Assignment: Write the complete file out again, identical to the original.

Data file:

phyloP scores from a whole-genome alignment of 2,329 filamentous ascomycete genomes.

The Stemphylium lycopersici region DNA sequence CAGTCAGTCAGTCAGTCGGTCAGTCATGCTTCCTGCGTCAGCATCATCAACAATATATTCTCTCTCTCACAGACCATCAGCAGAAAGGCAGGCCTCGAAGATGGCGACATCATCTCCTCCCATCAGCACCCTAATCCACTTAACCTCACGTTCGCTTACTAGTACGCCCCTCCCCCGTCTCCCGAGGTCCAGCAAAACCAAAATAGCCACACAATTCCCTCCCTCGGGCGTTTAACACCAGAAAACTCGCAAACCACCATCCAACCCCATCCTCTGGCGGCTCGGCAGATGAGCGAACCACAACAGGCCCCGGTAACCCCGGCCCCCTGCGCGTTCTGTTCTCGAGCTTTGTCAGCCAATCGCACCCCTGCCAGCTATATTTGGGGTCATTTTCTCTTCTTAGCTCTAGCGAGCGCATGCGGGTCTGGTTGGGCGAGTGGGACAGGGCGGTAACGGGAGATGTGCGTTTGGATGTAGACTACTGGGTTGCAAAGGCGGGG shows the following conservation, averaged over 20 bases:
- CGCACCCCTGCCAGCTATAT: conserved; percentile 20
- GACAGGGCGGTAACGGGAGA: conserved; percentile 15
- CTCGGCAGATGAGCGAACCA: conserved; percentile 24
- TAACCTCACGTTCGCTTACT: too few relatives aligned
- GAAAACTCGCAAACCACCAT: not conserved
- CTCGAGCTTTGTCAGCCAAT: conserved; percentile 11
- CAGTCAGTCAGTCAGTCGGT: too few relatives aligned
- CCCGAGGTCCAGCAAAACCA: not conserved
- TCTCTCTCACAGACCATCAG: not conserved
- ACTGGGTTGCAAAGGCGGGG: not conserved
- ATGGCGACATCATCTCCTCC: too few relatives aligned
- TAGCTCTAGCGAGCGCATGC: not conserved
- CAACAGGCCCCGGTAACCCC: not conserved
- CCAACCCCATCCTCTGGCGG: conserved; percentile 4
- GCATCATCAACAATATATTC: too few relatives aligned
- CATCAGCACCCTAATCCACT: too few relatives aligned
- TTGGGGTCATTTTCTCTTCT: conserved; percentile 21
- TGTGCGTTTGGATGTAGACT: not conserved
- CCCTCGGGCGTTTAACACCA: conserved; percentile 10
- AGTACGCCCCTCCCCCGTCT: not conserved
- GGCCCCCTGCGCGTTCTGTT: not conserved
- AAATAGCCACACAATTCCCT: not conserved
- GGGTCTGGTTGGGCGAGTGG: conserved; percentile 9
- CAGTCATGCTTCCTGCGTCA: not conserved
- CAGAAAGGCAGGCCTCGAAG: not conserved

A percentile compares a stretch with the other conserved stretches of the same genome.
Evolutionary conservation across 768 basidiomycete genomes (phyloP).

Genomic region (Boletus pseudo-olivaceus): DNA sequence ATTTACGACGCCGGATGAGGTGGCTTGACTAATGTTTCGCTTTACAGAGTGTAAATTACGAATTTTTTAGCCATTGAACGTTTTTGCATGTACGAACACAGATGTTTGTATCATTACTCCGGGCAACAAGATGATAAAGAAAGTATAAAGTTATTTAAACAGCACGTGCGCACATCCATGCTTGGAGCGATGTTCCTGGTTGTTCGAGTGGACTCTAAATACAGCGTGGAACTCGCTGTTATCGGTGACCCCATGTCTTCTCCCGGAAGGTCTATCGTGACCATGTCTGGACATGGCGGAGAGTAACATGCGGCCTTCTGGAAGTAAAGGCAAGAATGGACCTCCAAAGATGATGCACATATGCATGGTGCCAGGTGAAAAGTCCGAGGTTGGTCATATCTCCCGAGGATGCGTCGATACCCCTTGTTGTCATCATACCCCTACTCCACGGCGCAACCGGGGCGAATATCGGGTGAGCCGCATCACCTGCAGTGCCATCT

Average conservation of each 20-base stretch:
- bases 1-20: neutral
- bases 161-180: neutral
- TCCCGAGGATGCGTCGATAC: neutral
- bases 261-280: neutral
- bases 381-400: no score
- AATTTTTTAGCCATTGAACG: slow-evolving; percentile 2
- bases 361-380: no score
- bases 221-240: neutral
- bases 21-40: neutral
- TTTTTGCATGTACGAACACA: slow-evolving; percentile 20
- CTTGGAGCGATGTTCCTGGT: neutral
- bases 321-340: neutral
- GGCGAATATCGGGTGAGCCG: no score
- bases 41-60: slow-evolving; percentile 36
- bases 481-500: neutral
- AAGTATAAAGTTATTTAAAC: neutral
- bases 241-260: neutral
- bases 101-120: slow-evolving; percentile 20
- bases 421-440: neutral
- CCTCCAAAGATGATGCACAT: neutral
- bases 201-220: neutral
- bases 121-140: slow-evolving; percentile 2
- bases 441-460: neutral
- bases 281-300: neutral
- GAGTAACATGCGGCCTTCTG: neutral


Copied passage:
phyloP scores from a whole-genome alignment of 2,329 filamentous ascomycete genomes.

The Stemphylium lycopersici region DNA sequence CAGTCAGTCAGTCAGTCGGTCAGTCATGCTTCCTGCGTCAGCATCATCAACAATATATTCTCTCTCTCACAGACCATCAGCAGAAAGGCAGGCCTCGAAGATGGCGACATCATCTCCTCCCATCAGCACCCTAATCCACTTAACCTCACGTTCGCTTACTAGTACGCCCCTCCCCCGTCTCCCGAGGTCCAGCAAAACCAAAATAGCCACACAATTCCCTCCCTCGGGCGTTTAACACCAGAAAACTCGCAAACCACCATCCAACCCCATCCTCTGGCGGCTCGGCAGATGAGCGAACCACAACAGGCCCCGGTAACCCCGGCCCCCTGCGCGTTCTGTTCTCGAGCTTTGTCAGCCAATCGCACCCCTGCCAGCTATATTTGGGGTCATTTTCTCTTCTTAGCTCTAGCGAGCGCATGCGGGTCTGGTTGGGCGAGTGGGACAGGGCGGTAACGGGAGATGTGCGTTTGGATGTAGACTACTGGGTTGCAAAGGCGGGG shows the following conservation, averaged over 20 bases:
- CGCACCCCTGCCAGCTATAT: conserved; percentile 20
- GACAGGGCGGTAACGGGAGA: conserved; percentile 15
- CTCGGCAGATGAGCGAACCA: conserved; percentile 24
- TAACCTCACGTTCGCTTACT: too few relatives aligned
- GAAAACTCGCAAACCACCAT: not conserved
- CTCGAGCTTTGTCAGCCAAT: conserved; percentile 11
- CAGTCAGTCAGTCAGTCGGT: too few relatives aligned
- CCCGAGGTCCAGCAAAACCA: not conserved
- TCTCTCTCACAGACCATCAG: not conserved
- ACTGGGTTGCAAAGGCGGGG: not conserved
- ATGGCGACATCATCTCCTCC: too few relatives aligned
- TAGCTCTAGCGAGCGCATGC: not conserved
- CAACAGGCCCCGGTAACCCC: not conserved
- CCAACCCCATCCTCTGGCGG: conserved; percentile 4
- GCATCATCAACAATATATTC: too few relatives aligned
- CATCAGCACCCTAATCCACT: too few relatives aligned
- TTGGGGTCATTTTCTCTTCT: conserved; percentile 21
- TGTGCGTTTGGATGTAGACT: not conserved
- CCCTCGGGCGTTTAACACCA: conserved; percentile 10
- AGTACGCCCCTCCCCCGTCT: not conserved
- GGCCCCCTGCGCGTTCTGTT: not conserved
- AAATAGCCACACAATTCCCT: not conserved
- GGGTCTGGTTGGGCGAGTGG: conserved; percentile 9
- CAGTCATGCTTCCTGCGTCA: not conserved
- CAGAAAGGCAGGCCTCGAAG: not conserved

A percentile compares a stretch with the other conserved stretches of the same genome.
Evolutionary conservation across 768 basidiomycete genomes (phyloP).

Genomic region (Boletus pseudo-olivaceus): DNA sequence ATTTACGACGCCGGATGAGGTGGCTTGACTAATGTTTCGCTTTACAGAGTGTAAATTACGAATTTTTTAGCCATTGAACGTTTTTGCATGTACGAACACAGATGTTTGTATCATTACTCCGGGCAACAAGATGATAAAGAAAGTATAAAGTTATTTAAACAGCACGTGCGCACATCCATGCTTGGAGCGATGTTCCTGGTTGTTCGAGTGGACTCTAAATACAGCGTGGAACTCGCTGTTATCGGTGACCCCATGTCTTCTCCCGGAAGGTCTATCGTGACCATGTCTGGACATGGCGGAGAGTAACATGCGGCCTTCTGGAAGTAAAGGCAAGAATGGACCTCCAAAGATGATGCACATATGCATGGTGCCAGGTGAAAAGTCCGAGGTTGGTCATATCTCCCGAGGATGCGTCGATACCCCTTGTTGTCATCATACCCCTACTCCACGGCGCAACCGGGGCGAATATCGGGTGAGCCGCATCACCTGCAGTGCCATCT

Average conservation of each 20-base stretch:
- bases 1-20: neutral
- bases 161-180: neutral
- TCCCGAGGATGCGTCGATAC: neutral
- bases 261-280: neutral
- bases 381-400: no score
- AATTTTTTAGCCATTGAACG: slow-evolving; percentile 2
- bases 361-380: no score
- bases 221-240: neutral
- bases 21-40: neutral
- TTTTTGCATGTACGAACACA: slow-evolving; percentile 20
- CTTGGAGCGATGTTCCTGGT: neutral
- bases 321-340: neutral
- GGCGAATATCGGGTGAGCCG: no score
- bases 41-60: slow-evolving; percentile 36
- bases 481-500: neutral
- AAGTATAAAGTTATTTAAAC: neutral
- bases 241-260: neutral
- bases 101-120: slow-evolving; percentile 20
- bases 421-440: neutral
- CCTCCAAAGATGATGCACAT: neutral
- bases 201-220: neutral
- bases 121-140: slow-evolving; percentile 2
- bases 441-460: neutral
- bases 281-300: neutral
- GAGTAACATGCGGCCTTCTG: neutral